Since Joe (and The Frozen Ground) eight years ago, critics have repeatedly attached the “return to form” emblem to Nicolas Cage’s performances. Following next are Mandy (2018), Color Out of Space (2019), to Willy’s Wonderland which will be released in early 2021. As if the praise is not sincere, but only so that the review sounds “sexy”.
That streak of strong acting amongst that pile of bad direct-to-video titles proves that Cage never left (at least since Joe). But Pig is different. Michael Sarnoski’s directorial and writing debut brings us to see another color of Cage, stepping out of the “Nouveau Shamanic” style. Pig is a film that deceives various expectations, both regarding the actor and the genre. Top Movie Site
Cage plays Rob, a truffle collector who lives alone in a remote cabin in the middle of the woods. Well, not really alone, because there is the beloved pig, who helps Rob collect high-quality truffles, to sell to Amir (Alex Wolff), who supplies them to various fancy restaurants.
Until one night Rob had an uninvited guest who stole his pig. With the help of Amir, the search for Rob begins, which helps to reveal secrets related to his past. Rob wasn’t just a loner, middle-aged man. Sounds like the premise of a revenge story that will go crazy in the second half when Nicolas Cage releases all his anger? I thought so too, and that’s where Pig cheats expectations.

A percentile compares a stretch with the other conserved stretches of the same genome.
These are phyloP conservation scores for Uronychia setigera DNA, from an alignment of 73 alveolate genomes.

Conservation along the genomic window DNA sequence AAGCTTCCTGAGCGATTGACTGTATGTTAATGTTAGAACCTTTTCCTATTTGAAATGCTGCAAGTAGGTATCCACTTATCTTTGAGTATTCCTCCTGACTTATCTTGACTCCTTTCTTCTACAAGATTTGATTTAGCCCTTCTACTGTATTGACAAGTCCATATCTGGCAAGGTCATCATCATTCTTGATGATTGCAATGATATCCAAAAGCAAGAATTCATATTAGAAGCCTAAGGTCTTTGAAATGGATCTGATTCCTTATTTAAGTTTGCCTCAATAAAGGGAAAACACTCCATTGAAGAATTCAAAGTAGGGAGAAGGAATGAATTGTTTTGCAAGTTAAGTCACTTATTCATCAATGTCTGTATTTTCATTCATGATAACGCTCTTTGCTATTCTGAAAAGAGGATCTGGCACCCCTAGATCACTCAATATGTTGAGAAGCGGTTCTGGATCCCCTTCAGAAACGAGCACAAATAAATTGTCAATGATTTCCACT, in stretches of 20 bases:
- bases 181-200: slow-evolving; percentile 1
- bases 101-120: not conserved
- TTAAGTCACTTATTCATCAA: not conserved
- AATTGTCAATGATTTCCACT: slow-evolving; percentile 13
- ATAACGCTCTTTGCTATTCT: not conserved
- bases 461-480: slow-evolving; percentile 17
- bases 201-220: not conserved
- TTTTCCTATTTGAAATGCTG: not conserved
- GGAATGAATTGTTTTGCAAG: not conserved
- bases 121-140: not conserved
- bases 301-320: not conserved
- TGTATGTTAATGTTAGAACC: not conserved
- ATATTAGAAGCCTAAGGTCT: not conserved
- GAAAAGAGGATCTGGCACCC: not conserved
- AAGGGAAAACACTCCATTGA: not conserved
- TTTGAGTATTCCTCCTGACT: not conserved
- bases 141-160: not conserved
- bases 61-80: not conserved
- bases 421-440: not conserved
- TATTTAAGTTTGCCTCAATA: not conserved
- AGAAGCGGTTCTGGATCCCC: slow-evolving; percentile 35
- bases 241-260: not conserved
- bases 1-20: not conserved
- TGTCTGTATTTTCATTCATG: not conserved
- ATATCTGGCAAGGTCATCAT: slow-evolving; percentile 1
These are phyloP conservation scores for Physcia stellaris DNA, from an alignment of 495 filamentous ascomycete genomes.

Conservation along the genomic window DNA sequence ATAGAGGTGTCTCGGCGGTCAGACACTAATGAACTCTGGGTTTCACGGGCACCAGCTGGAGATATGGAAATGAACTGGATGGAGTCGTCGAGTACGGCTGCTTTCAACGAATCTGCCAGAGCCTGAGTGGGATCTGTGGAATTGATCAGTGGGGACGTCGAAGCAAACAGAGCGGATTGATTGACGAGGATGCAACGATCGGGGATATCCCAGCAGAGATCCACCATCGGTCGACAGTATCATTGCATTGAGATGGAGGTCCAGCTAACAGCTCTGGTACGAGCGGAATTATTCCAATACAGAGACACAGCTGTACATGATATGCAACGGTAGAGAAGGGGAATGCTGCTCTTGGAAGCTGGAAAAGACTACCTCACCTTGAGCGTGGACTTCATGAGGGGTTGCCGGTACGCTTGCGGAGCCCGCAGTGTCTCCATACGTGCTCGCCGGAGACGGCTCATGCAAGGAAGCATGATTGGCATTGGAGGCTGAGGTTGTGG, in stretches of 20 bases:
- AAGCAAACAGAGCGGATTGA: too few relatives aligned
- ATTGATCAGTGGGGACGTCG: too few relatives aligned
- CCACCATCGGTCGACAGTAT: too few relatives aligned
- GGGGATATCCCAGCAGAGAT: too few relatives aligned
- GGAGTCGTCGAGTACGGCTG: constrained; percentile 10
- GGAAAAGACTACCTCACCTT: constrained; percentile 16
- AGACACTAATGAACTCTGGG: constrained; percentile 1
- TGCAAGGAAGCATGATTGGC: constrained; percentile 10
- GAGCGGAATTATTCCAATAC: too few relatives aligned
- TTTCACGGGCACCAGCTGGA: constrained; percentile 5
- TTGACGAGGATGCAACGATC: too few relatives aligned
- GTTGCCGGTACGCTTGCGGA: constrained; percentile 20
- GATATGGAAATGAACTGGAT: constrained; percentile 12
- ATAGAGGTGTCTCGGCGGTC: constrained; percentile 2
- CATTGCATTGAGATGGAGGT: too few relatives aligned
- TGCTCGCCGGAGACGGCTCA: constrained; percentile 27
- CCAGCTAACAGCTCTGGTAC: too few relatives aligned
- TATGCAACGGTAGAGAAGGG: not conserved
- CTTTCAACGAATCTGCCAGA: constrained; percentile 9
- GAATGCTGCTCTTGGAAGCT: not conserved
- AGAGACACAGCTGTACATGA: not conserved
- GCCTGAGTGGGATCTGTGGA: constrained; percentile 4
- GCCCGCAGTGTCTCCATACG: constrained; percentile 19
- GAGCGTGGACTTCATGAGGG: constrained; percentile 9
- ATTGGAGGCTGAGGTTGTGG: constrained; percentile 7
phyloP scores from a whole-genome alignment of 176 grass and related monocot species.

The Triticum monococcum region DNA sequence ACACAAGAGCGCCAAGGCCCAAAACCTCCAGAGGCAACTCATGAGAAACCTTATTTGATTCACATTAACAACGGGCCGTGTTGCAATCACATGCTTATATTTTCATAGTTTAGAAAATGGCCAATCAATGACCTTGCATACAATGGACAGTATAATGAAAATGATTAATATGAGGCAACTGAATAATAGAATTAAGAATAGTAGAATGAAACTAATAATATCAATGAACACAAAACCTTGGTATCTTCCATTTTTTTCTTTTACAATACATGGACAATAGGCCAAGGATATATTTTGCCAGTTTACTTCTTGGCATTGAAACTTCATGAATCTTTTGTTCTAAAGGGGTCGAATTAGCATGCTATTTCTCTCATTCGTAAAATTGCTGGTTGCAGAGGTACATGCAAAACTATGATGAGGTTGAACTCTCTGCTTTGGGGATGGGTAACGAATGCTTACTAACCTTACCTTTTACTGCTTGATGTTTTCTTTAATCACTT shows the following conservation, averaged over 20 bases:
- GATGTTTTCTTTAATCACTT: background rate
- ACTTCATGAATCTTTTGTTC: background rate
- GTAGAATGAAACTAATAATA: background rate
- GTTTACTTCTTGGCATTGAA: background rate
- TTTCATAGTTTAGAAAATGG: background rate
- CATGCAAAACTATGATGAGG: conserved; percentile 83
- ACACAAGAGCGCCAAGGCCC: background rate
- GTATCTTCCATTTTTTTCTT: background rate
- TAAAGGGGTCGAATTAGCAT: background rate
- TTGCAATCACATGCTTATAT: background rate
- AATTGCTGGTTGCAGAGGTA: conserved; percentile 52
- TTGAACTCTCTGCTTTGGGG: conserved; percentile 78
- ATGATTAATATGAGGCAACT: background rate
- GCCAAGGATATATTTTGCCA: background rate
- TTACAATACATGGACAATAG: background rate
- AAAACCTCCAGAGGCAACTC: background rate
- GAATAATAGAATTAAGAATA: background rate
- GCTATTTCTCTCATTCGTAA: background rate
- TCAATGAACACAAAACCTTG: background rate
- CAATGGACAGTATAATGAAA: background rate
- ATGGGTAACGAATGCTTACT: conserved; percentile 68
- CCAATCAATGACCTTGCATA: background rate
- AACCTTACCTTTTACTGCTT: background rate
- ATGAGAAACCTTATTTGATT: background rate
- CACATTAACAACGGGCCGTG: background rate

Sarnoski uses a medium tempo, tends to be slow at some points, but the progress of the plot is not dragging, where each phase takes place as needed. We visit a world that is different than it seems, with individuals who are different than it seems, in a film that is also different from what it seems. Pig provokes curiosity every step of the way.
Cage becomes a magnet, which shows how the greatest mystery is the human heart. Especially in the early half, his eyes were not filled with anger. Not that it doesn’t have. That anger (as well as other basic human emotions) has been erased by exhaustion. Fatigue that was preceded by deep sorrow, before turning into indifference. Best Movie
Rob is a nihilist. Why care about existence, if one day we too will die, be buried, drown, like people from tens of thousands of years ago? He didn’t care so much, he didn’t want to take a shower, or at least clean his bloodied face, even when sitting in an expensive restaurant. “For what?”, he might think.
In the same restaurant, Sarnoski once again played with the expectations of the audience, who probably thought that Rob (finally) would lose his temper. But instead of muscles, Rob uses brains. Rather than physically, he chose to lead the opponent’s psyche. Later, when the inner turmoil is impossible to control, Cage does not throw tantrums as we often encounter. His tantrums are more controlled.
The third act is the culmination of Sarnoski’s efforts to tear apart the formula for an alternative film with a sad theme, which usually appears dark and is also dominated by pessimism. The conclusion is hopeful, which may be accused of being naive by some. For me, Pig is not naive, but rather an attempt not to lose heart, in the midst of any dark and difficult conditions. Movie Review